In a sloping basin among the scenic Davis Mountains, the 2,708 acres of the Davis Mountains State Park host more than 155,000 visitors annually. Located approximately halfway between Guadalupe Mountains National Park, Carlsbad Caverns, and Big Bend National Park, the original portion of the park was deeded to Texas Parks and Wildlife Department by a local family. Original improvements were accomplished by the Civilian Conservation Corps (CCC) in 1933, including the primary service facility, a multilevel hotel called Indian Lodge, patterned in the pueblo style.
Activities include camping, sightseeing, nature study, picnicking, hiking, backpacking, day-use equestrian, mountain biking, and interpretive programs. Attractions include scenic drives, two scenic overlooks, and 4 miles of hiking trails connecting with Fort Davis National Historical Park. Stargazing is popular after closed hours on Skyline Drive.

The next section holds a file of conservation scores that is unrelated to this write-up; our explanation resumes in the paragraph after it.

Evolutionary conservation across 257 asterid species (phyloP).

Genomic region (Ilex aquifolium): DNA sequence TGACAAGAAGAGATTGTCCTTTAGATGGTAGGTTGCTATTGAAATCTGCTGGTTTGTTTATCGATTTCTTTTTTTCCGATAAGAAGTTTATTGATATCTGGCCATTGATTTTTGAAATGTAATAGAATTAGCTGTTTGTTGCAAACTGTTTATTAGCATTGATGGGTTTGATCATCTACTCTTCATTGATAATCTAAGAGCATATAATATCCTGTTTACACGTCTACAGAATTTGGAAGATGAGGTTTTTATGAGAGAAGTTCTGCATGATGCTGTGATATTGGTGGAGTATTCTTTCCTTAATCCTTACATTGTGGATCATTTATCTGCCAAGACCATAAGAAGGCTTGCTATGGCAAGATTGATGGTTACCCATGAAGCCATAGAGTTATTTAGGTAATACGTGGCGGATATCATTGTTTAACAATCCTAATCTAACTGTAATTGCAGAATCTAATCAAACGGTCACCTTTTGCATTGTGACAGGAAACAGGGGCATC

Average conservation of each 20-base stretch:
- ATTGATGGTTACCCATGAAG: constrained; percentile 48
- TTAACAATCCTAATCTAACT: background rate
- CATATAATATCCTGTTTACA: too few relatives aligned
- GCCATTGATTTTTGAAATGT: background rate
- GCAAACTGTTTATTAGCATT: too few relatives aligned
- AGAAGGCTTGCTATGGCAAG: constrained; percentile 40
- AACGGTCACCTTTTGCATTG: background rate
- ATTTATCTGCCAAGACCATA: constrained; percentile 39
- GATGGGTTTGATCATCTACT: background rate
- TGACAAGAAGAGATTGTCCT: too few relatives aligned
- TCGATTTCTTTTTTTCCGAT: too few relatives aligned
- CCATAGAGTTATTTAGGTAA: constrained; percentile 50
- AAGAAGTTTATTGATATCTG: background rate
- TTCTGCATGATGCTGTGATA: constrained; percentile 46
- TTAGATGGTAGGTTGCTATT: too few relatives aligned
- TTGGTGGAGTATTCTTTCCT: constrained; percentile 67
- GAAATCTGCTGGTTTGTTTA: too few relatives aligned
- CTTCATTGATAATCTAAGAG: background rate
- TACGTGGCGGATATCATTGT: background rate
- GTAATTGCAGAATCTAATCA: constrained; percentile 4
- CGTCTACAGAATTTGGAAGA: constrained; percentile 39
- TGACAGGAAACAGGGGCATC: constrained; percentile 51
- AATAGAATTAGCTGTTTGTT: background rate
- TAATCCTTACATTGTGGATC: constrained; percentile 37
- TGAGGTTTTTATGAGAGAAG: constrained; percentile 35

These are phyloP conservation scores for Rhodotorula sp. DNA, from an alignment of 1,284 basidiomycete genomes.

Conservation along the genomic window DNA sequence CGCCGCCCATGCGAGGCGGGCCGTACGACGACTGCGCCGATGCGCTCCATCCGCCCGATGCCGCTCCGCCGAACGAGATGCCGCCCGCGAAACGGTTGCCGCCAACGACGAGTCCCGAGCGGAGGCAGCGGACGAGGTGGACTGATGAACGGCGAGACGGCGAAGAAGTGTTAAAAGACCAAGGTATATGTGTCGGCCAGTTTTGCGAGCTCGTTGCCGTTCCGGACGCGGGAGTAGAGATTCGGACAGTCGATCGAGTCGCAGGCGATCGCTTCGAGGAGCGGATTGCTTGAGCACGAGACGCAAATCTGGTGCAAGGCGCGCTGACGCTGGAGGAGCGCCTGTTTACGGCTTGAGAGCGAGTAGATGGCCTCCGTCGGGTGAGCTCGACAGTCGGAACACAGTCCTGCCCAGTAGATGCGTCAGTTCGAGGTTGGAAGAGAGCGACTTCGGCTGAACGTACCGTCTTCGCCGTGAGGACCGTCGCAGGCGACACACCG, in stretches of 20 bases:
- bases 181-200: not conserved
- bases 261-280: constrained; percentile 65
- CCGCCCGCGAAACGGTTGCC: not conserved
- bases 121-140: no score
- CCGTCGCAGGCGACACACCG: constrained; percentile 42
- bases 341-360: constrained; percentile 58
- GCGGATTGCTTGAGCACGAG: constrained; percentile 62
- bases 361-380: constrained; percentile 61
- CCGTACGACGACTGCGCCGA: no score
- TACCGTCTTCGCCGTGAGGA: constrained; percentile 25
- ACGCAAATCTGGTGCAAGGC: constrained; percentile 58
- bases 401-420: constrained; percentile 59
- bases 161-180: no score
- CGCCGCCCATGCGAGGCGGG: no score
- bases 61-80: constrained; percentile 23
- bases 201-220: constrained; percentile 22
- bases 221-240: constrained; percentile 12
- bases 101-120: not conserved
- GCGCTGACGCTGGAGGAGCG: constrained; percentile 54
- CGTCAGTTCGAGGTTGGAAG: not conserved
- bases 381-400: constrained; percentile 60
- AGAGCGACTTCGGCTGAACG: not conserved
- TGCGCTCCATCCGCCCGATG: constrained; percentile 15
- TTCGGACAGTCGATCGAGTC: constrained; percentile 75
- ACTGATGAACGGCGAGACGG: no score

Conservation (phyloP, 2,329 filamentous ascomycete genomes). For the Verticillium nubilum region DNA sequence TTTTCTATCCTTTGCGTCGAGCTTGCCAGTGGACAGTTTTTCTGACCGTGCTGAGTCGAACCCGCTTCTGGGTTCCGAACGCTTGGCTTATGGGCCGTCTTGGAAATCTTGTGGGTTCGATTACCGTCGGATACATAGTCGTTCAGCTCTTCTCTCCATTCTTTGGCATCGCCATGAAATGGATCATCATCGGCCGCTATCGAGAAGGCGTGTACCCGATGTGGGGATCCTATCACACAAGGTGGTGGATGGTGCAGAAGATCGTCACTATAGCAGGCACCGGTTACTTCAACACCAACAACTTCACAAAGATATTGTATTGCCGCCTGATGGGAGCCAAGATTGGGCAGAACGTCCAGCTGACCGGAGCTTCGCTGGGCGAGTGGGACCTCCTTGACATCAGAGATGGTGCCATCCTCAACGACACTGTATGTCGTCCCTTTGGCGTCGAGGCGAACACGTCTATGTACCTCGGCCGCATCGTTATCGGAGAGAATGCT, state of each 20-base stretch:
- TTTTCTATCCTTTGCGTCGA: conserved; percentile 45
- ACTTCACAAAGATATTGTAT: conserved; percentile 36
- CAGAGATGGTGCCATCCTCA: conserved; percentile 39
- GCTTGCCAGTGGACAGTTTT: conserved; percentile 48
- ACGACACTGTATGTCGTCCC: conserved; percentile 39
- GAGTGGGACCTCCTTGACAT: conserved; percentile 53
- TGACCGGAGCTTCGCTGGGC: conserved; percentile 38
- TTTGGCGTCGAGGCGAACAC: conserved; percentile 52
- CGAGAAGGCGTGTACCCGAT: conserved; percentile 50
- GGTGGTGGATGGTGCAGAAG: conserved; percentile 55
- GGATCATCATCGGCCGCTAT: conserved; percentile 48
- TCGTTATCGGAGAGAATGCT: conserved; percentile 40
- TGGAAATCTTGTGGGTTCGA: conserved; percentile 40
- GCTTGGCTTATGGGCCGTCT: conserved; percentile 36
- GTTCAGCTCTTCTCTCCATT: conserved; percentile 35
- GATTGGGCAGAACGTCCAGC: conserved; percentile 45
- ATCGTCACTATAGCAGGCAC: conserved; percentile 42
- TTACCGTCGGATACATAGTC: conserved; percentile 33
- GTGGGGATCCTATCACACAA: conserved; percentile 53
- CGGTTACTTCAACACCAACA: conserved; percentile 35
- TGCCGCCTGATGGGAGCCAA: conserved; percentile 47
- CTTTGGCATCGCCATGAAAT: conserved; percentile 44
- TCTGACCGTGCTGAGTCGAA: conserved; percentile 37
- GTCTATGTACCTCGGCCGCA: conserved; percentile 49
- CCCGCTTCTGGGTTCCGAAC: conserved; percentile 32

The Davis Mountains, the most extensive mountain range in Texas, were formed by volcanic activity during the Tertiary geologic period, which began around 65 million years ago. These mountains were named after Jefferson Davis, U.S. Secretary of War and later President of the Confederacy, who ordered the construction of the Fort Davis army post. Most Indian bands passed through the Davis Mountains, although the Mescalero Apaches made seasonal camps. As west Texas settlements increased, raiding in Mexico and along the San Antonio-El Paso Trail became a way of life for Apaches, Kiowas, and Comanches. Few Americans had seen the Davis Mountains prior to 1846. After the war with Mexico, a wave of gold seekers, settlers, and traders came through the area and needed the protection of a military post - Fort Davis. Fort Davis was active from 1854 until 1891, except for certain periods during the Civil War. In 1961, the historic fort ruins were declared a National Historic Site, and a vast restoration/preservation program was initiated by the National Park Service.